Midwest Weekly Highlights - October 8-14, 2012
Precipitation Amounts Varied
The second week of October brought significant rainfall to the region, with the exception of the northwest and southeast portions of the Midwest (Figure 1). Much of the precipitation received throughout the Midwest was the result of a system that moved through on October 13th (Figure 2). The highest precipitation amounts were in southwest Missouri, where 3" to 4" fell throughout the week. A large band of precipitation of at least 1" stretched from southwest Missouri up through northern Michigan, giving precipitation totals that ranged from 200% to 400% above normal (Figure 3). Other high precipitation amounts of 2" or greater were found in northeast Missouri, west central Illinois, southeast Iowa, eastern Wisconsin, and western Michigan. Just over 260 daily precipitation records were set, with several occurring as a result of the system that moved through on the 13th.
Despite the abundant precipitation in the regions discussed above, locations in the northwest and southeast Midwest received much less precipitation. In fact, portions of western Minnesota and the Ohio River Valley did not report any measurable precipitation throughout the week.
Several stations in the northern Midwest reported snowfall, which mainly fell on October 10th and 11th (Figure 4). The highest snowfall totals of over 8" were reported in northwestern Michigan. There were a handful of daily snowfall records set during the week and even one monthly snowfall record for October, which occurred in Hale Loud Dam, Michigan (Iosco County) when 9.9" was reported on the 12th.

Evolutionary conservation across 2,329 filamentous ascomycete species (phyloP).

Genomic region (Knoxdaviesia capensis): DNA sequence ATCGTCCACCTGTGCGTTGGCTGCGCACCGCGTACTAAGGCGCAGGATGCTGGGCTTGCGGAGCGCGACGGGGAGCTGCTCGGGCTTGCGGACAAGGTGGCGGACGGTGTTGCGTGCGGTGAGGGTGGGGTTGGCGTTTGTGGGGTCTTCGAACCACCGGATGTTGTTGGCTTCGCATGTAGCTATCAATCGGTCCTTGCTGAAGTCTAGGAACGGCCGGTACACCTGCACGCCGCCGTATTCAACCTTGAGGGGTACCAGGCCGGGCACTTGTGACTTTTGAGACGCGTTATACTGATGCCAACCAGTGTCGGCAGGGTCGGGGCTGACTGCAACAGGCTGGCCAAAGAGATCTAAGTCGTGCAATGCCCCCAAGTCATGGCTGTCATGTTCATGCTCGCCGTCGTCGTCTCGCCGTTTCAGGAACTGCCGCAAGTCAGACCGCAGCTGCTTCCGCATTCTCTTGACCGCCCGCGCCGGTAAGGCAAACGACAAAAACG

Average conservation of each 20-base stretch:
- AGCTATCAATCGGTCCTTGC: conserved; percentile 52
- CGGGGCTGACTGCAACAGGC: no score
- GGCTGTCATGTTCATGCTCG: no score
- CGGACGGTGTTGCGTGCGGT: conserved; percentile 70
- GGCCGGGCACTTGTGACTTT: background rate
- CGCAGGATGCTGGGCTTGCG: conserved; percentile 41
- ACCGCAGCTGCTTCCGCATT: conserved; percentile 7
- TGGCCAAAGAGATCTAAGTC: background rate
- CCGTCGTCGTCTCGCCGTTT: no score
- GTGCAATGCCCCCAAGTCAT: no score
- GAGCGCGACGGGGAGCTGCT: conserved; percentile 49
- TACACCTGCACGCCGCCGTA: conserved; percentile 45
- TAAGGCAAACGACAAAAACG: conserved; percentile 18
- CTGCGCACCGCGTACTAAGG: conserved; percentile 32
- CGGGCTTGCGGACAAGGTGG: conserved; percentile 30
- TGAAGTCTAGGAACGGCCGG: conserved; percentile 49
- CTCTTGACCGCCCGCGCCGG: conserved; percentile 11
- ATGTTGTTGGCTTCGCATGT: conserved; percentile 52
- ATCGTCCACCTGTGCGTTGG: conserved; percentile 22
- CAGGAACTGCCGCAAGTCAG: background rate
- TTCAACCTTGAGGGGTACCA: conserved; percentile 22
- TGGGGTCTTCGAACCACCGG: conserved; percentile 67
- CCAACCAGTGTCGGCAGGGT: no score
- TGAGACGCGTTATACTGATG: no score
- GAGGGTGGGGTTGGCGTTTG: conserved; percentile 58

Below Normal Temperatures
Average temperatures were significantly below normal across the entire Midwest region during the second week of October
(Figure 5). The largest temperature departures were 9°F to 10°F below normal in northern Minnesota, northern Wisconsin, and portions of Ohio, Indiana, and Kentucky. As a result of the unseasonably cold temperatures, several daily temperature records were set, most of which were record lows. In addition, several stations reported their first 32°F (Figure 6) freeze and 28°F freeze
(Figure 7) of the cold season.
Several dry and cool days through the week resulted in all nine Midwest states making progress on the harvesting of corn and soybeans. All nine states are ahead of the 5-year average for harvesting corn while every state but three (Indiana, Missouri and Ohio) are ahead for harvesting soybeans. Missouri, Kentucky, and Minnesota are furthest along for corn, with 95%, 91%, and 90% of the crop harvested, respectively. Soybean harvesting is almost complete in Minnesota (99%) and Iowa (93%).